We struggle by rendering operative the force of love in the battle of liberation. Active nonviolence is a response, a step forward (whether the world realizes it or not) that is based on the gospel. Nonviolence is a way of answering evil and injustice with truth, and hate with love. For truth and love are the weapons of the spirit in the face of repression. Nonviolence is not passivity or conformism. It is a spirit and a method. It is a spirit of prophecy, for it denounces all sundering of a community of brothers and sisters and proclaims that this community can only be rebuilt through love. And it is a method — an organized set of ruptures in the civil order so as to disturb the system responsible for the injustices we see around us. Here we see the power of the dispossessed, the weapon of the poor. The struggle, then, will be the people’s struggle. Here is participation indeed. Here is no elitist contest, no partisan struggle. The means will include boycotts, strikes, noncooperation, civil disobedience, hunger strikes, and many other actions.
We in the West must bear in mind that the poor countries are poor primarily because we have exploited them through political or economic colonialism. Americans in particular must help their nation repent of her modern economic imperialism. But movements in our countries alone will not be enough. In Latin America, for example, national reform movements have almost despaired of nonviolent methods; many young men, even many priests, have joined guerrilla movements in the hills. So many of Latin America’s problems have roots in the United States of America that we need to form a solid, united movement, nonviolently conceived and carried through, so that pressure can be brought to bear on the capital and government power structures concerned, from both sides of the problem at once. I think that may be the only hope for a nonviolent solution in Latin America today; and one of the most powerful expressions of nonviolence may come out of that international coalition of socially aware forces, operating outside government frameworks.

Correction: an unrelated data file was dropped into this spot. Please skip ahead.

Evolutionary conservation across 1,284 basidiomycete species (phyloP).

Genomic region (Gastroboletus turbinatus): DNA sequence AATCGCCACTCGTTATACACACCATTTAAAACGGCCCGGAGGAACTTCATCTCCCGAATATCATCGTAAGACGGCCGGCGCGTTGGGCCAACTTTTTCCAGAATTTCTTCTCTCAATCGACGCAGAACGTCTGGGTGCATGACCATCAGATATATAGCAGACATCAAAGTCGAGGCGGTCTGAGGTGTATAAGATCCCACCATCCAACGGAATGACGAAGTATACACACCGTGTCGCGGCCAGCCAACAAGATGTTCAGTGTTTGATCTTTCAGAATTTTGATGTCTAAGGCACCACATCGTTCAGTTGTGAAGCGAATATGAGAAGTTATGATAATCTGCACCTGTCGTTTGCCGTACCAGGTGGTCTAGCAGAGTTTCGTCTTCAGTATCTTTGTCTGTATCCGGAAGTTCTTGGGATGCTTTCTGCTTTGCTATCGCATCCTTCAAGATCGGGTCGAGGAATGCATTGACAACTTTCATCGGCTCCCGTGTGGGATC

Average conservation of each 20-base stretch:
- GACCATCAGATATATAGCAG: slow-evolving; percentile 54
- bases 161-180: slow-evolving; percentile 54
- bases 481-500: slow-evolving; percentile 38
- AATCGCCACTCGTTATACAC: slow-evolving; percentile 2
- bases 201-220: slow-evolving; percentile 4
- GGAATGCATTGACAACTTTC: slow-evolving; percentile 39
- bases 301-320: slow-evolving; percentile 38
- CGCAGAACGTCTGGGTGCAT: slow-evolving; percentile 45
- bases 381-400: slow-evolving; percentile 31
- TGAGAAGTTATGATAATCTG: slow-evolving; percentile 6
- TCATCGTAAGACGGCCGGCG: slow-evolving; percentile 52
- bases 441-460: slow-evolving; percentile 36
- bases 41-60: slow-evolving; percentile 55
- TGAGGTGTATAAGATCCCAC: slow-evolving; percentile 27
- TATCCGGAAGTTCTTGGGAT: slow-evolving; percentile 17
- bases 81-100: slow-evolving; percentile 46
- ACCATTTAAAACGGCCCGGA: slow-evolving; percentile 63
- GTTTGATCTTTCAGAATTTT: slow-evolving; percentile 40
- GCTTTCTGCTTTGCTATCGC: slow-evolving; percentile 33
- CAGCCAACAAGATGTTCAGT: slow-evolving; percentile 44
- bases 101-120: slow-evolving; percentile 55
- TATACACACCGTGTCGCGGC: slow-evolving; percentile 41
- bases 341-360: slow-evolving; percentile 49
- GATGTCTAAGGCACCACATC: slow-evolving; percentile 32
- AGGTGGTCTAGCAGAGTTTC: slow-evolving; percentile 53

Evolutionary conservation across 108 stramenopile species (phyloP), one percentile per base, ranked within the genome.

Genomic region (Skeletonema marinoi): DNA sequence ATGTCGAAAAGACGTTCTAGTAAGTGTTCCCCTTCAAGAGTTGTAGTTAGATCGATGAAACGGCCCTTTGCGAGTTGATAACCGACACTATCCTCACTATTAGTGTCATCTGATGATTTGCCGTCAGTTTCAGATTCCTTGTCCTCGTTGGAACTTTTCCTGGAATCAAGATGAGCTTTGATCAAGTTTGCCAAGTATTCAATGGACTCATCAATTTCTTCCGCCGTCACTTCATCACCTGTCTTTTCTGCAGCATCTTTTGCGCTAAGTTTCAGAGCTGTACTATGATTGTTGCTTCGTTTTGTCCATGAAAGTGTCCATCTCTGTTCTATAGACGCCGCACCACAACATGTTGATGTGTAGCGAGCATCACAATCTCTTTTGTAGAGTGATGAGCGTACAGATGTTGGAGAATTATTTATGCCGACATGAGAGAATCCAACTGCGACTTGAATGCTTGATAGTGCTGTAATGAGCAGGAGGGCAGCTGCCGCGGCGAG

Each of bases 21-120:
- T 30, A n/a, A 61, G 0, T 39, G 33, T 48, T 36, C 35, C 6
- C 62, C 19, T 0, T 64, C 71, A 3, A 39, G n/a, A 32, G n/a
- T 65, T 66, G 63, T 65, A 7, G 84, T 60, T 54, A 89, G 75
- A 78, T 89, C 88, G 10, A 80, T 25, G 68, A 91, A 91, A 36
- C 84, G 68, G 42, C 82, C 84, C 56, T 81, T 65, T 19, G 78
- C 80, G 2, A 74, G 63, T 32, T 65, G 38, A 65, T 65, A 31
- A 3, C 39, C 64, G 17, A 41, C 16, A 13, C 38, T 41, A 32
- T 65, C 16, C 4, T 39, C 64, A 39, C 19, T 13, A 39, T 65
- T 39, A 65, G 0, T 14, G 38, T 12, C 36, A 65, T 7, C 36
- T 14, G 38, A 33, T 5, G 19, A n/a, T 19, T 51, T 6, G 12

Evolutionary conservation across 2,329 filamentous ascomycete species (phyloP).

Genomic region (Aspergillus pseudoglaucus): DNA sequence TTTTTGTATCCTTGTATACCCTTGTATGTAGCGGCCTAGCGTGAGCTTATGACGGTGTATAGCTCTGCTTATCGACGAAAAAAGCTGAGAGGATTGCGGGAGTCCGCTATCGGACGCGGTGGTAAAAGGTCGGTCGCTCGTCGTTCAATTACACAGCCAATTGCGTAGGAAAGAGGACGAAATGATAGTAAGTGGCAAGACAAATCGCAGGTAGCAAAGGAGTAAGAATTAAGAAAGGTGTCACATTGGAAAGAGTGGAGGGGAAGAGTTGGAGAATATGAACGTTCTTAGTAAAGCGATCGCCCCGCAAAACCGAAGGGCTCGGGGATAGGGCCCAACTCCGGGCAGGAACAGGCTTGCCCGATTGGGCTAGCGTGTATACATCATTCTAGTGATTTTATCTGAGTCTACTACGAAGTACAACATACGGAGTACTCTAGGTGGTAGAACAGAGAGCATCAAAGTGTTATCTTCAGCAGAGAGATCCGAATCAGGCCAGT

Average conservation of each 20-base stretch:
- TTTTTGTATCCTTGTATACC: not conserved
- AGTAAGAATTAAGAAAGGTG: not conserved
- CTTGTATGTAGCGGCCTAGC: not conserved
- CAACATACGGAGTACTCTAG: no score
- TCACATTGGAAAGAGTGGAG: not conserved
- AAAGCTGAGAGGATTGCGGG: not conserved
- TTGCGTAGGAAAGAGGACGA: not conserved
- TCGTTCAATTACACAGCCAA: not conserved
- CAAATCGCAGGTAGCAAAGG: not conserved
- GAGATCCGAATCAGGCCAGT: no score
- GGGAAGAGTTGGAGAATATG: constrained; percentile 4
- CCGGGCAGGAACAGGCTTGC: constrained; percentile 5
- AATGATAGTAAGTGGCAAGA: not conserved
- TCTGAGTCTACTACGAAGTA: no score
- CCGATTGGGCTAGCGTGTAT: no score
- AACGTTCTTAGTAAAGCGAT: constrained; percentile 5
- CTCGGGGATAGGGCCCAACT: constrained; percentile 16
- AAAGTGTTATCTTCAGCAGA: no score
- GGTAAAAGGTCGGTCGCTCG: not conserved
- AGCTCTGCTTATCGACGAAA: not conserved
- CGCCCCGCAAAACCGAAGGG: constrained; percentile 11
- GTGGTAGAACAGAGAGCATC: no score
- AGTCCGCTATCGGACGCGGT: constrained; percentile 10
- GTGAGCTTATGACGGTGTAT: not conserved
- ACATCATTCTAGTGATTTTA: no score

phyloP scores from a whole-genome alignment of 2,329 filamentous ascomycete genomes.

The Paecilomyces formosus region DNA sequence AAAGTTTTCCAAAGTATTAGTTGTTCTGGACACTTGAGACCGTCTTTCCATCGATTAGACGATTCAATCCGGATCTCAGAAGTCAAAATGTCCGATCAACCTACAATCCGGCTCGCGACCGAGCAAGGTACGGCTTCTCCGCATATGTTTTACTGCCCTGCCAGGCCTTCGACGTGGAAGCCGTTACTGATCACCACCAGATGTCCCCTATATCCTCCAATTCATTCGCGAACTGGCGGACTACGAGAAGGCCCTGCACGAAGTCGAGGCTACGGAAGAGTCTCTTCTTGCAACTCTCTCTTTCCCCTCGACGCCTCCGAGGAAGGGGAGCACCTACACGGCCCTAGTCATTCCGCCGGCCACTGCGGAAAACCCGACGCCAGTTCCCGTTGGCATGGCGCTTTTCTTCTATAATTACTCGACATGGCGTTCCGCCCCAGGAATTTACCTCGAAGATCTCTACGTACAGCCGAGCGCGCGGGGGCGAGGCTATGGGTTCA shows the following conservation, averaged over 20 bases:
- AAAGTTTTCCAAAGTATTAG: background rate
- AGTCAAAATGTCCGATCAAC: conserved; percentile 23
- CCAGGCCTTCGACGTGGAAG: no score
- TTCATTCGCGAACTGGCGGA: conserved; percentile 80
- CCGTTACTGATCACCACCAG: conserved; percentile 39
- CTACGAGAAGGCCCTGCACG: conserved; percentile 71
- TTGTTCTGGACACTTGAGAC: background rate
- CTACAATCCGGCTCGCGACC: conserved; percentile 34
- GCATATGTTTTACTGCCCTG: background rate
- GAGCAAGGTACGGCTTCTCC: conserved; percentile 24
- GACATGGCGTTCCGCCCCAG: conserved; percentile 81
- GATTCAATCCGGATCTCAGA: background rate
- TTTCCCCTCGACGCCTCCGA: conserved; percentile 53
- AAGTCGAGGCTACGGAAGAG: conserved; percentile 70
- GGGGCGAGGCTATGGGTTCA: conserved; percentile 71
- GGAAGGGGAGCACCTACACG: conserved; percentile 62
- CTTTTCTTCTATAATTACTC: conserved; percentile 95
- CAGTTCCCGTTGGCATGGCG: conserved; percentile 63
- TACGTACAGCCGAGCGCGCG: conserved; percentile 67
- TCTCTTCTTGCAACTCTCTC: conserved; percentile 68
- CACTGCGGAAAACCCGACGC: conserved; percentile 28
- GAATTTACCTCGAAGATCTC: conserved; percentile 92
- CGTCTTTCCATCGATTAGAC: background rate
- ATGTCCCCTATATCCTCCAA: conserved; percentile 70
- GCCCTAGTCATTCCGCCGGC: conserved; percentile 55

This is intended as a call to resistance so that we can learn deliberate violation of the rules, nonviolent illegality, and civil disobedience together. It is possible to violate laws and regulations governing property without committing violence against human beings. Our imaginations in this area are underdeveloped. If we want to take part in liberation movements, then the militarism that dominates us is our main enemy.
The faith and courage of the members of our communities in the face of threats, misunderstandings, and persecution for justice’ sake are sustained and strengthened by the support each individual gives the others, by the support each community gives the others, by our very struggle and activity, by meditation on the word of God, and by the recollection of the witness given by those who have struggled for justice.
We regard ourselves as guilty for keeping silence in the face of the events agitating our country. In the face of repression, detentions, the economic crisis, the loss of jobs by so many workers, murders and tortures, we have kept silent as though we did not belong to that world. The cowardice that keeps silent in the face of the sufferings of the poor and that offers any number of adroit justifications represents an especially serious failure.
Christ asks us not to fear persecution, because — believe me, brothers and sisters — whoever has cast his or her lot with the poor will have to endure the same fate as the poor, and in El Salvador we know what the fate of the poor is: to disappear, to be tortured, to be a prisoner, to be found dead.